After the chemicals are mixed, the open cells are sealed by adding a chemical blowing agent powder - or sometimes a gas-forming ingredient. So instead of forming several small but inter-connected air pockets, the foam forms with tiny, closed bubbles that contain the blowing agent compound - rather than air.

  • R-value – Open-cell insulation typically offers an R-value of 6.5 - 7 per board-foot.
  • Permeability – The air bubbles in closed-cell foam’s texture are closed off from each other, so it is mostly impermeable.
  • Density –2 lbs per square foot
  • Vapour barrier – Offers good resistance to moisture
  • Sound barrier – Significantly reduces but doesn’t eliminate sound

What are the different uses for open-cell and closed-cell foam?

Given that closed-cell spray foam costs about three times more per board-foot installed than open-cell spray foam, helping your client pick the right type builds credibility.  And makes it more likely they’ll go with your quote.

Best uses for closed-cell spray foam

  • Projects with tight timelines. Open-cell spray foam can often be applied in one go, whereas closed-cell foam must be applied in layers that must dry in between.
  • Because open-cell foam is springier and more elastic, it’s often used in mattresses, car seats, pet beds and couches.
  • Areas with more nooks and crannies. Because spray foam is more flexible and expands well, it can get into small spaces much better than closed-cell foam.

You may notice that the different applications for open-cell and closed-cell spray foam extend well beyond residential housing projects. If you’re looking to grow your business, you might want to consider partnering with some commercial organizations.

Whether your client decides to go ahead with open-cell or closed-cell spray foam, there are considerations to keep in mind for both.

Most importantly, consider the chemical exposures from applying spray polyurethane foam. Always wear the proper personal protective equipment to protect you and your crew. And ensure that the homeowner is out of the house for several days to avoid exposure to off-gassing.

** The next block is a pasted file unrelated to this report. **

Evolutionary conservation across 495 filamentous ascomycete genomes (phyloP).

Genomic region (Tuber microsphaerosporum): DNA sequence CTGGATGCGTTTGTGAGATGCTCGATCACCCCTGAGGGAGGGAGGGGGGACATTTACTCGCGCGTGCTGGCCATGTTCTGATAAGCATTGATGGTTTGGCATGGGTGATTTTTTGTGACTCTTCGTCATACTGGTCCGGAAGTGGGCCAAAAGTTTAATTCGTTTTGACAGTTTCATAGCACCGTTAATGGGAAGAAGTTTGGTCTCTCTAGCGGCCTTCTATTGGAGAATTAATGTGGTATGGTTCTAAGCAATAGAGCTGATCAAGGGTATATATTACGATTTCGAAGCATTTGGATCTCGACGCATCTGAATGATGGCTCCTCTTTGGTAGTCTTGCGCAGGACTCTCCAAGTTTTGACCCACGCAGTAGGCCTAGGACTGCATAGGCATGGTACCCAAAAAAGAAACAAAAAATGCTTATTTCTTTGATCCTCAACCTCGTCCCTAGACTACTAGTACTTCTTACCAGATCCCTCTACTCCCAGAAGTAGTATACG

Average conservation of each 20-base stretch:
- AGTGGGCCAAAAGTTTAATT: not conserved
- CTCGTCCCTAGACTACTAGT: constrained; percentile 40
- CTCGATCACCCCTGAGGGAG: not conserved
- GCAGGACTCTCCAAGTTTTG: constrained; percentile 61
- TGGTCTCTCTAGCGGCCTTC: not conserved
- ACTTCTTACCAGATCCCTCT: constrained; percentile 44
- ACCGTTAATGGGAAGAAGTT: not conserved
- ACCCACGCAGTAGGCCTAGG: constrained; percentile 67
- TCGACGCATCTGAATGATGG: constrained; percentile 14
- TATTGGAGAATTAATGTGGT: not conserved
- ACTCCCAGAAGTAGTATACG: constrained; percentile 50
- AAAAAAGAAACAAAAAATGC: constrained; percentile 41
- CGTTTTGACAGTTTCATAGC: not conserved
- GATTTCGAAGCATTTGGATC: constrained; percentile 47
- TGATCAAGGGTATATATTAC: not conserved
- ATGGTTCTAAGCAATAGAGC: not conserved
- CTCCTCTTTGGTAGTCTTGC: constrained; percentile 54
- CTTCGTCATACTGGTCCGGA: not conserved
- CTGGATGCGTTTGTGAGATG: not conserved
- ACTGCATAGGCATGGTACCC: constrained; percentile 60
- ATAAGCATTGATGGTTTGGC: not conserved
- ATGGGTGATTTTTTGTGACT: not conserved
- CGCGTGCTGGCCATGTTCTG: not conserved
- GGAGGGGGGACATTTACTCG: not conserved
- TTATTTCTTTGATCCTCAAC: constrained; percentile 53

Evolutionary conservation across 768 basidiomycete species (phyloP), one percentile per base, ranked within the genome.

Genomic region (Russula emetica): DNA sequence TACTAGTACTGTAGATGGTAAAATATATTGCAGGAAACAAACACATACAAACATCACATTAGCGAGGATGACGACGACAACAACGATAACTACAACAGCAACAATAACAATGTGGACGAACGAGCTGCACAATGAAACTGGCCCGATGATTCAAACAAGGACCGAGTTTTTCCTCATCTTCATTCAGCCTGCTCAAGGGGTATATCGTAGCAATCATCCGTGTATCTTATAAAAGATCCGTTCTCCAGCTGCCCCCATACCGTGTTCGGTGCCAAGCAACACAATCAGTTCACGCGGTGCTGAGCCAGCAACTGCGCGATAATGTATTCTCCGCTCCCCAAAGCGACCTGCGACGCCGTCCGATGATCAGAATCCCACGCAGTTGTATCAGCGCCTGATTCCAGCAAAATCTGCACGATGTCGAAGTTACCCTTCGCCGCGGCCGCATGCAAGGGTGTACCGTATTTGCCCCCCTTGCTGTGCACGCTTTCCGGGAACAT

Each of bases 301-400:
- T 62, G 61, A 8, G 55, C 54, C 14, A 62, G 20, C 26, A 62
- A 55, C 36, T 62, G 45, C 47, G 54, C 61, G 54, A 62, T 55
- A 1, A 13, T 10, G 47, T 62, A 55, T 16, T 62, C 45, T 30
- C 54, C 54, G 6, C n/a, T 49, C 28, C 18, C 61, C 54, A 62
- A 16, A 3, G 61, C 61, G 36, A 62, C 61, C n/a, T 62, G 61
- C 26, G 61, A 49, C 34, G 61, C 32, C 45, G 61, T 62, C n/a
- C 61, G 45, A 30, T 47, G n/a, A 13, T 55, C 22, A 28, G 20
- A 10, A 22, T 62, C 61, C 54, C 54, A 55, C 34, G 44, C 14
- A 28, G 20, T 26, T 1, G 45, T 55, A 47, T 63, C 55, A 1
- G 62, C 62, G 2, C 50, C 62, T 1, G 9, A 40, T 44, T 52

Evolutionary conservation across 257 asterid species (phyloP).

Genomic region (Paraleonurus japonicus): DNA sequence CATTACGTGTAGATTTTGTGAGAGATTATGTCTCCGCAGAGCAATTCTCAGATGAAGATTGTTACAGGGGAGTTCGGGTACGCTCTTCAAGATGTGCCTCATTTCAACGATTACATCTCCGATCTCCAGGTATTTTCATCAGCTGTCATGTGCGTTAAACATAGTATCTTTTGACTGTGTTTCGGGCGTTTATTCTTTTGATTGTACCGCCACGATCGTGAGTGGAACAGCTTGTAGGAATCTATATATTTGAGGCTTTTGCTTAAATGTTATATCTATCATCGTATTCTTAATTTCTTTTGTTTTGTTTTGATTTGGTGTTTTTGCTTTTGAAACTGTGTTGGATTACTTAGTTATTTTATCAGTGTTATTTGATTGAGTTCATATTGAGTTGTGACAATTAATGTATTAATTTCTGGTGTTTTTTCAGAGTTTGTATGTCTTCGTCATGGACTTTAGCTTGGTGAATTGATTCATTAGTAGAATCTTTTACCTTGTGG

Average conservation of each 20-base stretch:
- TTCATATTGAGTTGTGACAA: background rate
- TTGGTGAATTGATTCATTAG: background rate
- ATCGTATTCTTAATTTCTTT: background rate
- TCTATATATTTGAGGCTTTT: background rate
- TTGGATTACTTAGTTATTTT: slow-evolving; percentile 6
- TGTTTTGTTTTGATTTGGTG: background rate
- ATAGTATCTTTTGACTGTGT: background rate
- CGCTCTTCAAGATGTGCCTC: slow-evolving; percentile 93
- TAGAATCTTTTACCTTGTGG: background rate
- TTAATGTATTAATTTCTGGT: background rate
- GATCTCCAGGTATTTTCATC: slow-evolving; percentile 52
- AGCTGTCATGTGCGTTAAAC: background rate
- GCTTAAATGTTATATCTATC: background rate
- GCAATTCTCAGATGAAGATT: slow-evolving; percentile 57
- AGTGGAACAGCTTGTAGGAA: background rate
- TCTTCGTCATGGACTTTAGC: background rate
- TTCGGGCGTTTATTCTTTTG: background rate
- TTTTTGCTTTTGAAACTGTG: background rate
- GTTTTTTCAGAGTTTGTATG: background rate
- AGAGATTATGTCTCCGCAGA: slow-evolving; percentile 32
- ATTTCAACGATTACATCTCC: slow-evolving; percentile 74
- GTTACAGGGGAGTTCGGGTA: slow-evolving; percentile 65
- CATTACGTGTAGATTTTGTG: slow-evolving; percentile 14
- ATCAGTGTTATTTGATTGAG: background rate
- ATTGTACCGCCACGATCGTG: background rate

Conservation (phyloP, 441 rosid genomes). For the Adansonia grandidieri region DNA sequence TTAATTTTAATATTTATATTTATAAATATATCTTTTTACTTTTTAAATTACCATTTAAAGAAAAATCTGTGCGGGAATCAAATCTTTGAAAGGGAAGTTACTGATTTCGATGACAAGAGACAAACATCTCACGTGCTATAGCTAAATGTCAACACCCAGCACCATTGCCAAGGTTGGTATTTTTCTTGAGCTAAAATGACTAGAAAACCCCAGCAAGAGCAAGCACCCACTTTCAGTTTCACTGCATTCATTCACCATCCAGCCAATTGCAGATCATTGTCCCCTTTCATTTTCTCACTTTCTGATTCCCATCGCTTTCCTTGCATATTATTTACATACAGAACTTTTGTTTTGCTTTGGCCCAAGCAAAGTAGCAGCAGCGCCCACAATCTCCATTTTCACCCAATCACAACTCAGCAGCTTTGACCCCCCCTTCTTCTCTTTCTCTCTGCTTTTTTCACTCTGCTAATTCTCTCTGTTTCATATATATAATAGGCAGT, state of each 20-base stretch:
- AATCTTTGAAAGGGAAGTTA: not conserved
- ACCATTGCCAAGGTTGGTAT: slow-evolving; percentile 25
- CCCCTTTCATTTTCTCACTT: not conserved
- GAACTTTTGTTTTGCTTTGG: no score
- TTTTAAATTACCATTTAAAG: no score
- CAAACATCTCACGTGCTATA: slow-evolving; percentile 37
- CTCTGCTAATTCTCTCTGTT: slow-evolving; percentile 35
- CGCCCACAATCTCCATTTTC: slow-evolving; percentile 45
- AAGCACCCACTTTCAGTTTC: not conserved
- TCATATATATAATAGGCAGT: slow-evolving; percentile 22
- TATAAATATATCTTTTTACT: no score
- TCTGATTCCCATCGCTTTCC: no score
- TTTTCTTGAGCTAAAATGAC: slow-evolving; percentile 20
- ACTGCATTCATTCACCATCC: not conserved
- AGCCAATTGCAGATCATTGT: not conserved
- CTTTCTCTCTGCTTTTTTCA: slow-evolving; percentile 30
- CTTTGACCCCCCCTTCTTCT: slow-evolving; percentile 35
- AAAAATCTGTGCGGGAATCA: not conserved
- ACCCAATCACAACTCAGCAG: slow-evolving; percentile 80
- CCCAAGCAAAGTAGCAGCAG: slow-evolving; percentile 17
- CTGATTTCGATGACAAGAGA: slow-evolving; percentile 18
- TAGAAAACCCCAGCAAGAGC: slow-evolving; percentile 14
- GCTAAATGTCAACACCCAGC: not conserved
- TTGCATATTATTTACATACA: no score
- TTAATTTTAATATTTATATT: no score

And while spray foam is incredibly effective for insulating, it can make it challenging to access any wiring in the same cavity. For your first few jobs applying spray foam around wiring, we recommend that you consult with an electrician beforehand to avoid having to re-do any sections. And in general, you should recommend that the homeowner consults with an electrician beforehand to ensure any upgrades or repairs are made before the insulation goes in.

What kind of equipment do you need for each type of spray foam?

The good news? You can use the same rig to apply both open-cell and closed-cell spray foam! The main difference is the use of a blowing agent to close bubbles in closed-cell foam, which can be mixed with all the material in a typical rig set-up.

If you’re an experienced spray foam contractor, are you using the most efficient tools for your projects? To ensure you’re capturing the demand you can during this busy season, you need equipment that assembles quickly, needs minimal repairs and operates efficiently. Perhaps it’s time to replace your ageing fleet of spray foam guns.

If you’re a contractor offering spray foam insulation for the first time in 2022, you’ll want to ensure you have the right equipment that is easy to use, quick to assemble and will stand the test of time.

Request your quote with PURSpray today to learn more about what equipment you need - at payment options that work for your business.